But back to my lowly 3phy (my slang name for Arisaema triphyllum). My selection was quite fortuitous. I collected some tubers in the
woods in 2003, and 15 years later I have a plant that has a super wavy inflorescence and is very tall at 3 feet (0.91 m). The most interesting thing about this mature plant is that it is reliably producing three petioles. I’ve never seen that in cultivation or the woods. Fortunately, the tuber is stoloniferous, and I’m patiently waiting to see if the offsets will exhibit the same characteristic. The dark petiole is not too uncommon, but very lovely as well.
Cultivation of arisaemas is simple if you follow some rules. Most easily obtained species are hardy to USDA Zones 6-7. They will happily grow for a couple (or several) years in your garden under the right growing conditions, likely increasing. Then, suddenly, you’ll notice they didn’t come back one year. None of them. What happened? It may have been a nasty winter. They may have succumbed to fusarium (the bane of aroid tubers). Any number of things could happen, but unless you have wild turkeys, it’s likely nothing has dug and eaten them because they are toxic due to oxalic acid in the tubers. You should use gloves when handling tubers as they can cause mild skin irritation. And do not rub your eye after handling tubers. Trust me.
My Arisaema fargesii pictured here is very large. You won’t often see tubers this size. There’s a reason for this; when the tubers get very large they are also very susceptible to rotting over the winter. This species is an amazing offsetter so you mightn’t notice that there was a problem out in the open garden as you would have juveniles coming up. But the way to get heft and continue to grow this size tuber is to lift it each winter. I make sure there is no insect damage, collect the offsets, and then I brag about the size of the tuber to my friends. (It’s the little things. I kill hardy cyclamen every year. I need to have something to natter on about.)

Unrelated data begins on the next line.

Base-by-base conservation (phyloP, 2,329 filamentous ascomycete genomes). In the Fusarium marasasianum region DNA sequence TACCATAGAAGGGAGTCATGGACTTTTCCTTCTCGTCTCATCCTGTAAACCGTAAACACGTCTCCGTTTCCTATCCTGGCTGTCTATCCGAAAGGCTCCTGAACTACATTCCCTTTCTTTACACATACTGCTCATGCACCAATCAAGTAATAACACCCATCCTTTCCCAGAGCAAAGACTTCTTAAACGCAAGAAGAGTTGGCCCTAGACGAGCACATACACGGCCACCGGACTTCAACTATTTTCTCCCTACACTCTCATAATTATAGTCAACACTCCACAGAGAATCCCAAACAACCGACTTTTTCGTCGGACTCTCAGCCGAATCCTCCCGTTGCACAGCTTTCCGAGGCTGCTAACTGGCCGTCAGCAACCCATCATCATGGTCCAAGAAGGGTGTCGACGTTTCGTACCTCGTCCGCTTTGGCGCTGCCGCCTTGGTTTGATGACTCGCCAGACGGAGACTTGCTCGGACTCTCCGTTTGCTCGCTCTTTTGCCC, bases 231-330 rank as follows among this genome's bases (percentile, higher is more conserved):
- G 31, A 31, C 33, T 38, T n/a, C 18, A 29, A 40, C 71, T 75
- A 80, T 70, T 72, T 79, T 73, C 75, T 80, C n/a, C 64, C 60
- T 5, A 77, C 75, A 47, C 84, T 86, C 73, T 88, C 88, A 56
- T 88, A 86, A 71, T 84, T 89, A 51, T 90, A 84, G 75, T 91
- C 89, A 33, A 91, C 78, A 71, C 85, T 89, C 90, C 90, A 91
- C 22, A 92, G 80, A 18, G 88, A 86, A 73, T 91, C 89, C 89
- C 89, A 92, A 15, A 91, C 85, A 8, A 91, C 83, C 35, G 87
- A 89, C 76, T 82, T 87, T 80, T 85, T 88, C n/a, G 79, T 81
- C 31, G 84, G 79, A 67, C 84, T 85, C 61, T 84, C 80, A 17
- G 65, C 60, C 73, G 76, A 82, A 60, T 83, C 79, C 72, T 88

The species of aroids I would suggest for those interested in growing a few would be the following, suitable for growing in Zones 6-9:
Arisaema fargesii - Fantastic when mature with a huge trifoliate leaf.
Arisaema candidissium - Highly desirable and spreads quickly by offsets. You can have a dozen in a couple years, no problem.
Zantedeschia aethiopica - A hardy calla lily that is super pretty mixed among your borders. The large leaves have a hosta-like feel, and the familiar white flowers are lovely and last a couple of weeks at least.
I would recommend Zantedeschia aethiopica ‘Green Goddess’ but she should be lifted to assure her survival as she is not as hardy as the straight species, which should be planted in a protected spot as to not receive the harshest of winter.
Amorphophallus konjac - Hardy to at least Zone 6 and perhaps colder if planted very deep.
Sauromatum giganteum - Super hardy and very odoriferous in flower. This plant is not for the faint-hearted. The stench this little beauty produces can easily be smelled for a day or two from fifty paces. But the inflorescence is gorgeous and looks like velvet. Upon maturity, the leaf will not get very tall, but it will be long, nearly 2 feet (60 cm).
It began for me with a little native and has moved me to explore
so many avenues. My friend in Australia introduced me to other small aroids and encouraged (and enabled) my journey with those that I will not garden without. The branches eventually led me to the rock garden: arums, biarums, and myriad other lovelies that thrill each year. Find your own path, but do make room for the aroid family.